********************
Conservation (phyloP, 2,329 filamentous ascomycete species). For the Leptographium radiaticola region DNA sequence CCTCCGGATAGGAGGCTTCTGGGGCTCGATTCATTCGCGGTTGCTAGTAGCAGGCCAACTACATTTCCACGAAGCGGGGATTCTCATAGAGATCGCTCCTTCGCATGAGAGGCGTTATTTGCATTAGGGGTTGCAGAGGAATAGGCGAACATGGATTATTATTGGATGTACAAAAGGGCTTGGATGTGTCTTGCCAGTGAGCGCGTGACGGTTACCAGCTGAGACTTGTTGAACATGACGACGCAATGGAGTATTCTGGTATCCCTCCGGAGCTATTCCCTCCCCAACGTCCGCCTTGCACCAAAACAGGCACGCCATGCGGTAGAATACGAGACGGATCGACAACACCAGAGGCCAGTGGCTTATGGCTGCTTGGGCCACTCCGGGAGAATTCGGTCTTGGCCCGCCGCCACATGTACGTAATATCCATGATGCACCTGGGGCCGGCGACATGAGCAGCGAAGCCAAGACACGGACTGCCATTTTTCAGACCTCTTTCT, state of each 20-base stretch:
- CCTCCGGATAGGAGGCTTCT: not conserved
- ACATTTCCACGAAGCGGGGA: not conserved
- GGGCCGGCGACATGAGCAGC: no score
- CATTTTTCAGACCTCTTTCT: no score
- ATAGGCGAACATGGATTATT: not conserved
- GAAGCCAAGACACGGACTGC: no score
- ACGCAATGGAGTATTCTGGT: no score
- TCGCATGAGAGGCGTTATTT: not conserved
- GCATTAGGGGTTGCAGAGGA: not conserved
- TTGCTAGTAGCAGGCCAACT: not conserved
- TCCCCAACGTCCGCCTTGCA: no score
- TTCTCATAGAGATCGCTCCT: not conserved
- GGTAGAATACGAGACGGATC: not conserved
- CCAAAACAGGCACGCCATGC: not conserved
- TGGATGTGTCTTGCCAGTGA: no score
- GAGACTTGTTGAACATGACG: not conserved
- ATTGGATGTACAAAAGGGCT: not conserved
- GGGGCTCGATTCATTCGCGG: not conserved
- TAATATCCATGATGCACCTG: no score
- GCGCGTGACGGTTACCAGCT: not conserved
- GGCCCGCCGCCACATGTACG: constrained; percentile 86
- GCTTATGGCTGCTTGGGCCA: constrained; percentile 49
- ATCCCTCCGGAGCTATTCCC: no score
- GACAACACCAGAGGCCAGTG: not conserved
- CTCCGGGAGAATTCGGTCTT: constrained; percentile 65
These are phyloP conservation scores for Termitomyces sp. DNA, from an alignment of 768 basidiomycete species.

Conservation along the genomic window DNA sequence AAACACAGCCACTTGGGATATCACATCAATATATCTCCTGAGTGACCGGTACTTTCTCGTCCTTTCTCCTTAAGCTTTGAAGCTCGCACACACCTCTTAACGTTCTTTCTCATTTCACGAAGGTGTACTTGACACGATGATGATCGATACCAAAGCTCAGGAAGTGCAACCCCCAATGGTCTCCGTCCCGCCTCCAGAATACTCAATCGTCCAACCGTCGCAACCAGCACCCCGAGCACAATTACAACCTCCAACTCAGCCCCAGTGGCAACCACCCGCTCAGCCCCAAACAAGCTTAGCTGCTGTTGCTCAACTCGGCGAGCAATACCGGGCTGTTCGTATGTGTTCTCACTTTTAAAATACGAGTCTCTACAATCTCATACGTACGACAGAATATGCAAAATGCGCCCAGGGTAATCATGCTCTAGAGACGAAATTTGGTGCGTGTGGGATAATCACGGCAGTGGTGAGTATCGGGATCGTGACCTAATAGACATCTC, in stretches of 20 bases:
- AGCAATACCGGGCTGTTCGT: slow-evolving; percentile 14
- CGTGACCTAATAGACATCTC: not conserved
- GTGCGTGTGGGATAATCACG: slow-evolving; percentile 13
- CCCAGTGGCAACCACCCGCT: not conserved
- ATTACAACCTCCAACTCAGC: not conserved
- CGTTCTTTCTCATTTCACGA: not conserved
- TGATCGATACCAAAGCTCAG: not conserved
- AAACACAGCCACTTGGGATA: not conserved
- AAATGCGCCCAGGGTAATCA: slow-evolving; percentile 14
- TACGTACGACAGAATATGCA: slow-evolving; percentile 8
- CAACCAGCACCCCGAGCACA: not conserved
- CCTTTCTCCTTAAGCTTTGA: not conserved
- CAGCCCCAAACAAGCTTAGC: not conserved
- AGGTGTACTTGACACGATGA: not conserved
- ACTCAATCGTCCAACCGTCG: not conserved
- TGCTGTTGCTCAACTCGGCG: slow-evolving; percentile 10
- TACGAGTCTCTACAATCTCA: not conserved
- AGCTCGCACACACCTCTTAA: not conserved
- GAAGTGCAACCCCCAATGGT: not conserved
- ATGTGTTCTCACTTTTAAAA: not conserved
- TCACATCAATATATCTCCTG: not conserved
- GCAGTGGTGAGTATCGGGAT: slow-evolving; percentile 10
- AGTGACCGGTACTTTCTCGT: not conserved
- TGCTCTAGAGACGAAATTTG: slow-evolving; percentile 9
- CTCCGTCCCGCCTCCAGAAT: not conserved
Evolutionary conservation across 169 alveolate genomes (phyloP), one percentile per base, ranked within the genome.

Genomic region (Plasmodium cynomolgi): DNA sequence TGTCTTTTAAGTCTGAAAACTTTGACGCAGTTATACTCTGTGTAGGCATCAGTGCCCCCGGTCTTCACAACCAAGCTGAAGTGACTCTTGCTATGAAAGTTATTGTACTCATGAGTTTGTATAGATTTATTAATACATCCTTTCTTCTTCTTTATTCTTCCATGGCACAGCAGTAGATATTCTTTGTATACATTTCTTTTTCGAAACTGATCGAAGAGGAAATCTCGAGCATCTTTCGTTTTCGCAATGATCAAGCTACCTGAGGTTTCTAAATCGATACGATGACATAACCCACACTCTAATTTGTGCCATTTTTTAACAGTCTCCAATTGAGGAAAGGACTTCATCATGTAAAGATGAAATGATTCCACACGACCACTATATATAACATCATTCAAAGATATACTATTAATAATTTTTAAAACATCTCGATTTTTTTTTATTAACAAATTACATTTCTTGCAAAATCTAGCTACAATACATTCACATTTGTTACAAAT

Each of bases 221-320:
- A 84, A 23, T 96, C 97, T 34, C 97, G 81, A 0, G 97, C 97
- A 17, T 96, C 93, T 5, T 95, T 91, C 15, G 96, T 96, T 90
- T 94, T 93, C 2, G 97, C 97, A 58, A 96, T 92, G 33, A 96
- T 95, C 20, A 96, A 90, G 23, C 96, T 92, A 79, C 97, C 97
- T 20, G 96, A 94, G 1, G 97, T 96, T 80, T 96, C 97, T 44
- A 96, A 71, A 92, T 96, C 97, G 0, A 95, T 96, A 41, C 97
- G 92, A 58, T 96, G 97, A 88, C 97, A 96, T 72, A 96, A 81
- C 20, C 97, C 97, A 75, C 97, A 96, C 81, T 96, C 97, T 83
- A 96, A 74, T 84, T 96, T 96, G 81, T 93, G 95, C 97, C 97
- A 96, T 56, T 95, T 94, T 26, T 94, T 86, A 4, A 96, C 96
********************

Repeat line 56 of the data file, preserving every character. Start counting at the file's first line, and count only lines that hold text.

Each of bases 221-320: